3 Smart Ways to Boost your Child’s Academic Success

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When I was younger, I was quite that intelligent child. I topped my class every session and represented the school in competitions and challenges. It changed a little later. I finished secondary school and attempted the Nigerian UTME . I did not get into the higher institution the first year, even with a reasonably high UTME score; it was a hellish year.

“Rita has gotten into OAU; see your life.” “Nawa o, are you sure school is meant for you?” “Ah, Olamide, you are still at home? We always thought you’d be one of the first to get into the University o.” “Come and help me stay in the shop since you have not entered school yet na.” Those and many more were words I lived and breathed almost every day, coming from my mum, a church member, or a neighbour.

Frustrated student

What’s worse? The words got to me, and I got demoralized, so by the time I was to take the second attempt, it was worse. My score dwindled, and I did not even have a chance to get in. By the third time, I had become my own motivational speaker; I had met older friends who made me feel like I could do anything I put my mind to, and I did. I must note that the first two times, I put in for a course of study my parents wanted me to. They thought I’d be good at medicine and made me try out to study medicine. However, the third time, I put in for the course I wanted, scored high, and got in.

Unfortunately, I have heard people’s experiences that sound similar to mine. In their quest for their kids to be the best, parents sometimes do the direct opposite—demoralize and demotivate. Do your parents motivate you? Do you encourage your children? Here’s a piece that could help you contribute to your kids’ academic success. Let’s dive in.

1 – Help them cultivate a growth mindset at an early age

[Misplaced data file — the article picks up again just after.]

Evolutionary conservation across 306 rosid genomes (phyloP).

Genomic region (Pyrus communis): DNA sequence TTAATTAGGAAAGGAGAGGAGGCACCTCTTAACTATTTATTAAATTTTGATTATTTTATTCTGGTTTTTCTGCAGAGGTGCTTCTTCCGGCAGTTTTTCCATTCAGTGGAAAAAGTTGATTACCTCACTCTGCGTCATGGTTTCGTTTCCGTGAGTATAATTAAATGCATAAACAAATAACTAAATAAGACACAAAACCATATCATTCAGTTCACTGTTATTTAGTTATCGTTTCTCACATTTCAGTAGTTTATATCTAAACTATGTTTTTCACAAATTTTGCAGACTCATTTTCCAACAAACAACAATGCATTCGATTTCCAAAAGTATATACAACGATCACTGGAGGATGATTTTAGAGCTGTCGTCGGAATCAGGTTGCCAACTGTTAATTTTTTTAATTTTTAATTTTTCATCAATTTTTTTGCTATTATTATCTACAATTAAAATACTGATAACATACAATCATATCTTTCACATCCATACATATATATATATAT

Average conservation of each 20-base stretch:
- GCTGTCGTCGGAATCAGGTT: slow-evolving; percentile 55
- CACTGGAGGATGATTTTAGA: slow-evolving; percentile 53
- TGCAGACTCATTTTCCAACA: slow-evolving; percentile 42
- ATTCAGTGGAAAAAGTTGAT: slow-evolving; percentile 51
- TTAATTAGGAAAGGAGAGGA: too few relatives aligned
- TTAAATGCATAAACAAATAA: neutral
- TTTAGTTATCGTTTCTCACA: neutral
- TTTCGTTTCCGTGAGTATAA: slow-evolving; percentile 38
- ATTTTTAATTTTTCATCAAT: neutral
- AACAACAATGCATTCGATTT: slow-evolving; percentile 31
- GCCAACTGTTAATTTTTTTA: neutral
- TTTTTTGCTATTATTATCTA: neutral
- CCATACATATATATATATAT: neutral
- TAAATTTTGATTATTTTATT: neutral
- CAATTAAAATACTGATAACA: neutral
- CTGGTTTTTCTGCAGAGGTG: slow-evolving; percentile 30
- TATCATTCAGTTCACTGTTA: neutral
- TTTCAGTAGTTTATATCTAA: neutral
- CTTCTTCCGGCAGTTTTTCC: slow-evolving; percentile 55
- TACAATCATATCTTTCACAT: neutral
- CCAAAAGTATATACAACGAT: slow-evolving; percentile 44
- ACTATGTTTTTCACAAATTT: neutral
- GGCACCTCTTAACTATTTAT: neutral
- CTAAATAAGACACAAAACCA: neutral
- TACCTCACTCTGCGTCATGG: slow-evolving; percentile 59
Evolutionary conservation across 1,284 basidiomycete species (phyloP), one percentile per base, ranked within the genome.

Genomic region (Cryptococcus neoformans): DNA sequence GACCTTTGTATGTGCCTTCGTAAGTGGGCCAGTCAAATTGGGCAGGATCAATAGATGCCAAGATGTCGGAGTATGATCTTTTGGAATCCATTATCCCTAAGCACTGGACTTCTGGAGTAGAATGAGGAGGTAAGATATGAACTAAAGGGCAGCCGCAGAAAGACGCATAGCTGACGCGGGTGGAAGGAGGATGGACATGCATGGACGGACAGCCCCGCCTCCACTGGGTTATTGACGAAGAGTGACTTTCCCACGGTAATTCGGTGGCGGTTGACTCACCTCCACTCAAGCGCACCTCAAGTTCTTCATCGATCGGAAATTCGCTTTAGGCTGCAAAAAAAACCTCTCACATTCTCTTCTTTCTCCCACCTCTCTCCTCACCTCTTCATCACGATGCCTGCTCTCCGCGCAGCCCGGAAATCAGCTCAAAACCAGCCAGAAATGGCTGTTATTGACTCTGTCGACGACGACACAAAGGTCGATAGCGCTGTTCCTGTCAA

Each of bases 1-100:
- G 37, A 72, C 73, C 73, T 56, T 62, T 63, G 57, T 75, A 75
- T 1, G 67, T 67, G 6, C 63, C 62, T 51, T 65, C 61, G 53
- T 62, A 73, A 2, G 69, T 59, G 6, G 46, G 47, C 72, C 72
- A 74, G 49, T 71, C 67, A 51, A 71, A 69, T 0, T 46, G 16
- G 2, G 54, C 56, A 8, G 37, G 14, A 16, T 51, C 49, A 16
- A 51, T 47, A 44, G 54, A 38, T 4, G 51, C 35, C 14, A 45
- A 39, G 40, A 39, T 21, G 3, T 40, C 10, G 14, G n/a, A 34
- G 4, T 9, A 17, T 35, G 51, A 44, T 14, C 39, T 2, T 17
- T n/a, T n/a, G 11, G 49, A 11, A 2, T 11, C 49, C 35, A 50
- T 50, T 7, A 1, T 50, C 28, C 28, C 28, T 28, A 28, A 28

It begins even before they start schooling—when they start carrying things, trying to walk, etc. When your kid tries to walk and (s)he falls, instead of shouting, scolding, or getting pissed because they have probably tried many times, talk to the child, clap for them, let them know you’re there and rooting for them. Encourage them to try again.

A smiling schoolchild

Let’s apply it to academics. When your child fails a test, chickens out of a class debate on stage, or misses some words during a spelling bee, it’s almost a reflex action for you to get angry, scold, shout at, or even spank the child. However, rooting for them, clapping, reassuring and letting them know you’re there for them and believe in them anyway will go a long way.

Let them realize that they are growing and can do better if they adopt a different approach to learning and try again. A growth mindset is when individuals know that they can get better at certain things by doing things differently rather than giving up when they encounter problems. Children need help to get this mindset, and you, as a parent, can help them do that. That way, children will know how to tackle issues they encounter when learning.

2 – Show up, be actively involved in their academics

It goes beyond paying their school fees, excursions, or field trips. It is the seemingly little things like helping them with their assignments, cross-checking their assignments, attending their debates, school parents’ day, or other extracurricular activities, etc.

Mom and daughter reading together for academic success

Research has also proven the importance of reading to and with children, even after they can read. “Benefits of shared reading include facilitating enriched language exposure, fostering the development of listening skills, spelling, reading comprehension and vocabulary, and establishing essential foundational literacy skills. They are also valued as a shared social opportunity between parents and their children to foster positive attitudes toward reading.”

3 – Mind your speech

As often said, words can make or mar. And even when we think children would forget or wouldn’t take it to heart, they remember and feel the hurt. Words we say to our kids can either make them feel like they can take over the world or like they can do nothing.

Rather than saying:

  • You don’t even know anything,
  • You’re so dumb,
  • What is wrong with your brain? or
  • You’re wasting all the school fees we’re paying


  • I am proud of you,
  • You’d do better next time,
  • I’m here for you,
  • Failure doesn’t define you,
  • You’re not a failure,
  • You go, girl!
  • I love you.

Hearing affirmative, motivational, and positive words, especially from their parents, makes kids want and strive to do better. On some days, it is all the push and drive that they need for academic success.

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